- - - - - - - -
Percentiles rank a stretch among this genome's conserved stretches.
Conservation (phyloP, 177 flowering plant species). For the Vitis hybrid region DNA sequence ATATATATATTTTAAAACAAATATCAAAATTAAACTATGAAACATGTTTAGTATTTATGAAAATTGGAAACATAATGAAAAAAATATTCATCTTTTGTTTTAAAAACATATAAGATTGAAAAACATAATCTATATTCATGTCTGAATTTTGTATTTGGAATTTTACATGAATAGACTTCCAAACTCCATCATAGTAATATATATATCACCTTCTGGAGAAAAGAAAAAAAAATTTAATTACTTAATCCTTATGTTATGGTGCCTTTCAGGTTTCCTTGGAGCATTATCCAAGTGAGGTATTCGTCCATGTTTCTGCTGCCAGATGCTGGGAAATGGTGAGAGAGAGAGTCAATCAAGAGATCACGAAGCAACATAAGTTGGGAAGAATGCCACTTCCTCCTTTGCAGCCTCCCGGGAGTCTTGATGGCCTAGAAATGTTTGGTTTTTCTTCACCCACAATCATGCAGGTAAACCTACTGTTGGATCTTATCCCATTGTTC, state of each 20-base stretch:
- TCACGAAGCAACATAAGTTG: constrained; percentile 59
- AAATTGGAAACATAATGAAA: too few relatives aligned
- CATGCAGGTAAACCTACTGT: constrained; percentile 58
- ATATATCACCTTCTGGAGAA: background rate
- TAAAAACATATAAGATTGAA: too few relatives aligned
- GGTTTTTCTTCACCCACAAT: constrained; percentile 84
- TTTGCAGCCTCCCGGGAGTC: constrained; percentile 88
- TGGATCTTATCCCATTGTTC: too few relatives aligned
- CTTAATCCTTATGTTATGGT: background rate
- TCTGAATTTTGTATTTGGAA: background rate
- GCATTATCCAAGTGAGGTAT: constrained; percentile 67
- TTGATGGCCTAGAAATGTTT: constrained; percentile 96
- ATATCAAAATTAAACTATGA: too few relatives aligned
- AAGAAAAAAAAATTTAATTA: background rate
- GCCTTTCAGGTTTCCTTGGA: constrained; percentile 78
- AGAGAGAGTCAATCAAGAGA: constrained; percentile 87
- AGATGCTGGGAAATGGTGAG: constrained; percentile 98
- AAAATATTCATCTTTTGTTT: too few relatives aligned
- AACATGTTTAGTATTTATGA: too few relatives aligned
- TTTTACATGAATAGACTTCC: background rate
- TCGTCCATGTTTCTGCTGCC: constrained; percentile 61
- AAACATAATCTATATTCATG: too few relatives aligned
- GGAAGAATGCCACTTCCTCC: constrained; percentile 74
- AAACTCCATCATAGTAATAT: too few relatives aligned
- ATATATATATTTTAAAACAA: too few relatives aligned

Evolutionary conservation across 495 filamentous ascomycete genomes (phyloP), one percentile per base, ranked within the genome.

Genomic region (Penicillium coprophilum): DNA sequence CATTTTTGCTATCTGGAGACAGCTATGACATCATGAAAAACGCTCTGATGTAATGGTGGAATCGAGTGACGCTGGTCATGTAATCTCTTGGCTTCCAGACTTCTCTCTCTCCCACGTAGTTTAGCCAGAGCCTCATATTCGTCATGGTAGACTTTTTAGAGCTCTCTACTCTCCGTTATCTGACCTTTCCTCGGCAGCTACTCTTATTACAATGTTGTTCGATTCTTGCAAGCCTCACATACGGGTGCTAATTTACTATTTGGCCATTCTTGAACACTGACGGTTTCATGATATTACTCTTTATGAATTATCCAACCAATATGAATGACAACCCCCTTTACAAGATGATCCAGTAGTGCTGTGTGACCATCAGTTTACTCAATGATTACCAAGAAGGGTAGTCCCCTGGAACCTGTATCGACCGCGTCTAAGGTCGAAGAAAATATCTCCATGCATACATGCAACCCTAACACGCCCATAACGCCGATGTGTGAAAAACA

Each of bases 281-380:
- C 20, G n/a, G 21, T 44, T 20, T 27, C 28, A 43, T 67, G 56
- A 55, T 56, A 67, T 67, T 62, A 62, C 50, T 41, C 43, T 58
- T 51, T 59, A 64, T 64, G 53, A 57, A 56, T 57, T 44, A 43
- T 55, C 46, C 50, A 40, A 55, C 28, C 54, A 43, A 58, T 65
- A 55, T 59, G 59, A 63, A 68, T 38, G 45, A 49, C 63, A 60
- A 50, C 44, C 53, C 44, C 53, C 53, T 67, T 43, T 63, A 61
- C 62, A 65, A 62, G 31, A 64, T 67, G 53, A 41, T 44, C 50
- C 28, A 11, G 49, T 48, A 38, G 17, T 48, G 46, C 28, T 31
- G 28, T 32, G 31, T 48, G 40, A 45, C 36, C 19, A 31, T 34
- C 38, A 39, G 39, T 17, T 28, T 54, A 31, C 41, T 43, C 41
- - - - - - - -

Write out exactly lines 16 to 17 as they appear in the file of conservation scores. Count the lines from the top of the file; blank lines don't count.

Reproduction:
- AAGAAAAAAAAATTTAATTA: background rate
- GCCTTTCAGGTTTCCTTGGA: constrained; percentile 78